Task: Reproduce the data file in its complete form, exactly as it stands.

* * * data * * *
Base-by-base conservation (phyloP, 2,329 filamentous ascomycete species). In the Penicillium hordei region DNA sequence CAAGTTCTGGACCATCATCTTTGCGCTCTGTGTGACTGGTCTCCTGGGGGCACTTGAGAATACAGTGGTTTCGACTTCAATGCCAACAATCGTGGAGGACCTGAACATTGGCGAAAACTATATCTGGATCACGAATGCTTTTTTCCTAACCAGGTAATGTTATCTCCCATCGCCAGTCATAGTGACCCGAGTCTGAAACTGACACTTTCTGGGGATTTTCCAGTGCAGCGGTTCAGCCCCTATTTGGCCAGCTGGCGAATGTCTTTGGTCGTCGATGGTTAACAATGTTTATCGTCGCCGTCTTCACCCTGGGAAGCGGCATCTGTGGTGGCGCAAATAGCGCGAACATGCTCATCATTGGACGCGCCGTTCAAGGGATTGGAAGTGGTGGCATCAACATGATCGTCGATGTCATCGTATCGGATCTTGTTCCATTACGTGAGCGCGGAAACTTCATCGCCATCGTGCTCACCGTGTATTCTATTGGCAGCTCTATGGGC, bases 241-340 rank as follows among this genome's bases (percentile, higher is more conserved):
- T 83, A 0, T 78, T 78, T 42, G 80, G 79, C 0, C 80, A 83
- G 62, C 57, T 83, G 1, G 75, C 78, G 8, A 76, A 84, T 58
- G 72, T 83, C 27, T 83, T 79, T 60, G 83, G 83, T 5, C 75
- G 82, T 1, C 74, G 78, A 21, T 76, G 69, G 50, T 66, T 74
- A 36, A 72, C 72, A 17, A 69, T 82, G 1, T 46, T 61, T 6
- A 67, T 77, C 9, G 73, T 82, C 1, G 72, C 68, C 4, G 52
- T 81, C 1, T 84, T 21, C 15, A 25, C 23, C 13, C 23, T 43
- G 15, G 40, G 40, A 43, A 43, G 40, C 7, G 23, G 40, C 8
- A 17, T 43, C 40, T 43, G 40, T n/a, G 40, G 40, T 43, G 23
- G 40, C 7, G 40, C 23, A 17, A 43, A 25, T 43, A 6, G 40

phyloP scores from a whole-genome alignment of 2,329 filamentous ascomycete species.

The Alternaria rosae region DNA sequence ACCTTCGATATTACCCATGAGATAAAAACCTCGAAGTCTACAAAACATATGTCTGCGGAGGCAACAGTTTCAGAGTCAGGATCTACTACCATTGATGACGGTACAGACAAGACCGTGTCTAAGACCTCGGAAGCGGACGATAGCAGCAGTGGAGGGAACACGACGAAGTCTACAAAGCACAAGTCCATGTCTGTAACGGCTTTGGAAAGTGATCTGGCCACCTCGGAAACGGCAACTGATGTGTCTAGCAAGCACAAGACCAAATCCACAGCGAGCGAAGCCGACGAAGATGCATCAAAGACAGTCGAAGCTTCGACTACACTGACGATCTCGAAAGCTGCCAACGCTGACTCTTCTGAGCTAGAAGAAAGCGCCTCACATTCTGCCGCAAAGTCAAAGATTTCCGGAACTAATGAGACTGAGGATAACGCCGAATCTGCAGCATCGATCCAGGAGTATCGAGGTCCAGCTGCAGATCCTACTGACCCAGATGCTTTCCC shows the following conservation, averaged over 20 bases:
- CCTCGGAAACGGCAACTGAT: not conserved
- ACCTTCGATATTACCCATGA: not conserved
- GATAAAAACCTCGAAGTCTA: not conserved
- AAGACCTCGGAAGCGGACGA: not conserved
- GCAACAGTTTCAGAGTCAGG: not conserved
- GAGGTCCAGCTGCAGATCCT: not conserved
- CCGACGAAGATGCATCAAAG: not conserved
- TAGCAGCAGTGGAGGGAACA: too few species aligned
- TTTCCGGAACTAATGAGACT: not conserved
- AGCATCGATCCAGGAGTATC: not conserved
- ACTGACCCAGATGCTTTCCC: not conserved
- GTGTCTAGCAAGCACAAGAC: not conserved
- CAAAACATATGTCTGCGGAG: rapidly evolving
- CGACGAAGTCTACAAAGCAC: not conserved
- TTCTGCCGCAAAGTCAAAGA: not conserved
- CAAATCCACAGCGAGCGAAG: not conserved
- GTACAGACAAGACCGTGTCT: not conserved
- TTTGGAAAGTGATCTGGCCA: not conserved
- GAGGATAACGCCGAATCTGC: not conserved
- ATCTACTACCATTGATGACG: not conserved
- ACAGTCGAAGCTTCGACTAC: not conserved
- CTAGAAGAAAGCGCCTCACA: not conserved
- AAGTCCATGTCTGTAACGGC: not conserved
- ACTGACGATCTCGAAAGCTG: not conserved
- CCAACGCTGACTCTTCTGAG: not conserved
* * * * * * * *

Base-by-base conservation (phyloP, 2,329 filamentous ascomycete species). In the Penicillium hordei region DNA sequence CAAGTTCTGGACCATCATCTTTGCGCTCTGTGTGACTGGTCTCCTGGGGGCACTTGAGAATACAGTGGTTTCGACTTCAATGCCAACAATCGTGGAGGACCTGAACATTGGCGAAAACTATATCTGGATCACGAATGCTTTTTTCCTAACCAGGTAATGTTATCTCCCATCGCCAGTCATAGTGACCCGAGTCTGAAACTGACACTTTCTGGGGATTTTCCAGTGCAGCGGTTCAGCCCCTATTTGGCCAGCTGGCGAATGTCTTTGGTCGTCGATGGTTAACAATGTTTATCGTCGCCGTCTTCACCCTGGGAAGCGGCATCTGTGGTGGCGCAAATAGCGCGAACATGCTCATCATTGGACGCGCCGTTCAAGGGATTGGAAGTGGTGGCATCAACATGATCGTCGATGTCATCGTATCGGATCTTGTTCCATTACGTGAGCGCGGAAACTTCATCGCCATCGTGCTCACCGTGTATTCTATTGGCAGCTCTATGGGC, bases 241-340 rank as follows among this genome's bases (percentile, higher is more conserved):
- T 83, A 0, T 78, T 78, T 42, G 80, G 79, C 0, C 80, A 83
- G 62, C 57, T 83, G 1, G 75, C 78, G 8, A 76, A 84, T 58
- G 72, T 83, C 27, T 83, T 79, T 60, G 83, G 83, T 5, C 75
- G 82, T 1, C 74, G 78, A 21, T 76, G 69, G 50, T 66, T 74
- A 36, A 72, C 72, A 17, A 69, T 82, G 1, T 46, T 61, T 6
- A 67, T 77, C 9, G 73, T 82, C 1, G 72, C 68, C 4, G 52
- T 81, C 1, T 84, T 21, C 15, A 25, C 23, C 13, C 23, T 43
- G 15, G 40, G 40, A 43, A 43, G 40, C 7, G 23, G 40, C 8
- A 17, T 43, C 40, T 43, G 40, T n/a, G 40, G 40, T 43, G 23
- G 40, C 7, G 40, C 23, A 17, A 43, A 25, T 43, A 6, G 40

phyloP scores from a whole-genome alignment of 2,329 filamentous ascomycete species.

The Alternaria rosae region DNA sequence ACCTTCGATATTACCCATGAGATAAAAACCTCGAAGTCTACAAAACATATGTCTGCGGAGGCAACAGTTTCAGAGTCAGGATCTACTACCATTGATGACGGTACAGACAAGACCGTGTCTAAGACCTCGGAAGCGGACGATAGCAGCAGTGGAGGGAACACGACGAAGTCTACAAAGCACAAGTCCATGTCTGTAACGGCTTTGGAAAGTGATCTGGCCACCTCGGAAACGGCAACTGATGTGTCTAGCAAGCACAAGACCAAATCCACAGCGAGCGAAGCCGACGAAGATGCATCAAAGACAGTCGAAGCTTCGACTACACTGACGATCTCGAAAGCTGCCAACGCTGACTCTTCTGAGCTAGAAGAAAGCGCCTCACATTCTGCCGCAAAGTCAAAGATTTCCGGAACTAATGAGACTGAGGATAACGCCGAATCTGCAGCATCGATCCAGGAGTATCGAGGTCCAGCTGCAGATCCTACTGACCCAGATGCTTTCCC shows the following conservation, averaged over 20 bases:
- CCTCGGAAACGGCAACTGAT: not conserved
- ACCTTCGATATTACCCATGA: not conserved
- GATAAAAACCTCGAAGTCTA: not conserved
- AAGACCTCGGAAGCGGACGA: not conserved
- GCAACAGTTTCAGAGTCAGG: not conserved
- GAGGTCCAGCTGCAGATCCT: not conserved
- CCGACGAAGATGCATCAAAG: not conserved
- TAGCAGCAGTGGAGGGAACA: too few species aligned
- TTTCCGGAACTAATGAGACT: not conserved
- AGCATCGATCCAGGAGTATC: not conserved
- ACTGACCCAGATGCTTTCCC: not conserved
- GTGTCTAGCAAGCACAAGAC: not conserved
- CAAAACATATGTCTGCGGAG: rapidly evolving
- CGACGAAGTCTACAAAGCAC: not conserved
- TTCTGCCGCAAAGTCAAAGA: not conserved
- CAAATCCACAGCGAGCGAAG: not conserved
- GTACAGACAAGACCGTGTCT: not conserved
- TTTGGAAAGTGATCTGGCCA: not conserved
- GAGGATAACGCCGAATCTGC: not conserved
- ATCTACTACCATTGATGACG: not conserved
- ACAGTCGAAGCTTCGACTAC: not conserved
- CTAGAAGAAAGCGCCTCACA: not conserved
- AAGTCCATGTCTGTAACGGC: not conserved
- ACTGACGATCTCGAAAGCTG: not conserved
- CCAACGCTGACTCTTCTGAG: not conserved